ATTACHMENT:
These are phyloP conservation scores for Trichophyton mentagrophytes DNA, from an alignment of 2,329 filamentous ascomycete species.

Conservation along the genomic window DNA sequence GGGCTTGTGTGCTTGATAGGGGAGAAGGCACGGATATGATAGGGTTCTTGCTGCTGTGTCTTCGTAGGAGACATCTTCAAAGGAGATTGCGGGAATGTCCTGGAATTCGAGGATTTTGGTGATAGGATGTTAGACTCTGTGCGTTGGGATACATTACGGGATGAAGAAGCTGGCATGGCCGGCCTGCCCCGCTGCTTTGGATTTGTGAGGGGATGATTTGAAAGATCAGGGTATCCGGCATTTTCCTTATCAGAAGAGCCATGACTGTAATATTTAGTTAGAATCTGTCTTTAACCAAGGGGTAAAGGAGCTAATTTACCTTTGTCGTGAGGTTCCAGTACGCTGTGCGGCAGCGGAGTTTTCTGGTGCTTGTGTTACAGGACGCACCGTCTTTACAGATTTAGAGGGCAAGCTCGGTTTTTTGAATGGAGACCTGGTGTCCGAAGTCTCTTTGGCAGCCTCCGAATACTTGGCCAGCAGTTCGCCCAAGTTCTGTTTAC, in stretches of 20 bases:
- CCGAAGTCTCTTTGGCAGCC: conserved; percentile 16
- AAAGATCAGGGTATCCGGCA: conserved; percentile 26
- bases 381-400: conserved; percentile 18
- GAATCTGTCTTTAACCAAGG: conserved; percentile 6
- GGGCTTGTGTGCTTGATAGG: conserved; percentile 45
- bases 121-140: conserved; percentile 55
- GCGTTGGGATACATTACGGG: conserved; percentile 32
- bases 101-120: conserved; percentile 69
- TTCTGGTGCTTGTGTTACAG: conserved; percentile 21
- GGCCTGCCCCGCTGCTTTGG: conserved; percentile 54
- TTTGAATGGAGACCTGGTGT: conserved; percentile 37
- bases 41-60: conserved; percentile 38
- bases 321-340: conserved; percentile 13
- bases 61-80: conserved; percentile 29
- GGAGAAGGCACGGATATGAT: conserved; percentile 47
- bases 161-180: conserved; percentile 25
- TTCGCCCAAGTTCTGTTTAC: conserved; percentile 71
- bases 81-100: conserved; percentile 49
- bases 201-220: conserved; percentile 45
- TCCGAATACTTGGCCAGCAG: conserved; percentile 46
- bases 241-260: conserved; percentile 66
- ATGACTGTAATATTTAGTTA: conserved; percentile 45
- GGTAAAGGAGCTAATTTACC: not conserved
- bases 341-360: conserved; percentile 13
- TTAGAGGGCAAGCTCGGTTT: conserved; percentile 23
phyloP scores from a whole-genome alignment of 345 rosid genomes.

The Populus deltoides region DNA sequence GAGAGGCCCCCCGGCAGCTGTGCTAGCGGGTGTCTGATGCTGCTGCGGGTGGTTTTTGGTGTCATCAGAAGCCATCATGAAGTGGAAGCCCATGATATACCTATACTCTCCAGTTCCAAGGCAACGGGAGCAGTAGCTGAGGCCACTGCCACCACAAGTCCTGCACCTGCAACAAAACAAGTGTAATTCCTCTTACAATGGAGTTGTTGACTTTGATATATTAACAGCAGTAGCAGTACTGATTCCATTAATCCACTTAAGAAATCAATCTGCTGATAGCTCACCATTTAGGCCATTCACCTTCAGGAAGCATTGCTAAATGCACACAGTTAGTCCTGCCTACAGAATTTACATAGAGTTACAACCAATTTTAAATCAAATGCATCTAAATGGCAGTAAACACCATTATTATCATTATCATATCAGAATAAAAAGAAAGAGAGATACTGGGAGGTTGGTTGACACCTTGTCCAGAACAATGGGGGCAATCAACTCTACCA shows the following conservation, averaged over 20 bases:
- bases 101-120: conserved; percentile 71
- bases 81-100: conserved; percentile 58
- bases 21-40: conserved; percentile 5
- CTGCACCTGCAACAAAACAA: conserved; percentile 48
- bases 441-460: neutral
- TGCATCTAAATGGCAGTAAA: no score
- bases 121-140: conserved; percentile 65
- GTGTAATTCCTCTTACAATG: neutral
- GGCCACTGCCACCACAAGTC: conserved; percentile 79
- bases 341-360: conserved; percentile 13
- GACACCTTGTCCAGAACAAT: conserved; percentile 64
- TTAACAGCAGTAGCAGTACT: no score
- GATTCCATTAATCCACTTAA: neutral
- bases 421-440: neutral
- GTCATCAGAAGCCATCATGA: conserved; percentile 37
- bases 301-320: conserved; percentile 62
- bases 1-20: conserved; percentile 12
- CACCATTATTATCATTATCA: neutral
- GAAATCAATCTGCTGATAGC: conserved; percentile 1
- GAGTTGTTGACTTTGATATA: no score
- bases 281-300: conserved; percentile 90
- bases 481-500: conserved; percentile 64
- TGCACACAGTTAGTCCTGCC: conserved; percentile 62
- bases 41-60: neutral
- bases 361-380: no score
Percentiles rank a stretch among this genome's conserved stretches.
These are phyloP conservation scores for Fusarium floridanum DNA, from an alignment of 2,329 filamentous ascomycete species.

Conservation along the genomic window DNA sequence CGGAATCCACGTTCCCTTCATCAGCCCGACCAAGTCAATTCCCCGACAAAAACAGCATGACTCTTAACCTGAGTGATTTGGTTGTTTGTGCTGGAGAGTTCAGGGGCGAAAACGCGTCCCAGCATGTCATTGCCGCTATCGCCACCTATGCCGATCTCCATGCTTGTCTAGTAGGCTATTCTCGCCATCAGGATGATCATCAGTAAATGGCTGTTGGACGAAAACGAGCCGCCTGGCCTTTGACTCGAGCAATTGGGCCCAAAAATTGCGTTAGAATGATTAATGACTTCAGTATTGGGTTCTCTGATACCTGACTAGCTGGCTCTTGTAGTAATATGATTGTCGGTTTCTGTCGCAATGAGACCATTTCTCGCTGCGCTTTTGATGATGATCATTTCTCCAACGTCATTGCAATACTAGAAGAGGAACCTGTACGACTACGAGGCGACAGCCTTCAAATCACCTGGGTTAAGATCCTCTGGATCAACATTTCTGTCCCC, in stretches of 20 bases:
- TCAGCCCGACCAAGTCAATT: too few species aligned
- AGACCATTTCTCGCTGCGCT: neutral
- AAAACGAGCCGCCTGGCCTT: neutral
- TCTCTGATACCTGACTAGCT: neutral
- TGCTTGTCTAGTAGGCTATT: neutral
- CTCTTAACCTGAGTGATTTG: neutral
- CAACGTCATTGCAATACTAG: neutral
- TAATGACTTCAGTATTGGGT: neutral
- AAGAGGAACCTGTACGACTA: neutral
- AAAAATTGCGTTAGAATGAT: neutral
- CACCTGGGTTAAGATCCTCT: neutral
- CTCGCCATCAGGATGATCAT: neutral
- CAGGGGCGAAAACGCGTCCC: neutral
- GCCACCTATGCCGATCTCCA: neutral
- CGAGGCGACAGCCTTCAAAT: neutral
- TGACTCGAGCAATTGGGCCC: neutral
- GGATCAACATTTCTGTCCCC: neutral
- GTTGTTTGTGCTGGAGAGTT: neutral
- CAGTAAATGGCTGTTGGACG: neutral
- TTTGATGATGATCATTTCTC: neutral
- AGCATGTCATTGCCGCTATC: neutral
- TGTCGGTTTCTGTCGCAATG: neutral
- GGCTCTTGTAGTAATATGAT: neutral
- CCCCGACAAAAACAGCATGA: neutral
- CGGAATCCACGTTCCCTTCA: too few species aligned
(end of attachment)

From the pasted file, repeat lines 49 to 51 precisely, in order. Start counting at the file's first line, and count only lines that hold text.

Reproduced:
- GAGTTGTTGACTTTGATATA: no score
- bases 281-300: conserved; percentile 90
- bases 481-500: conserved; percentile 64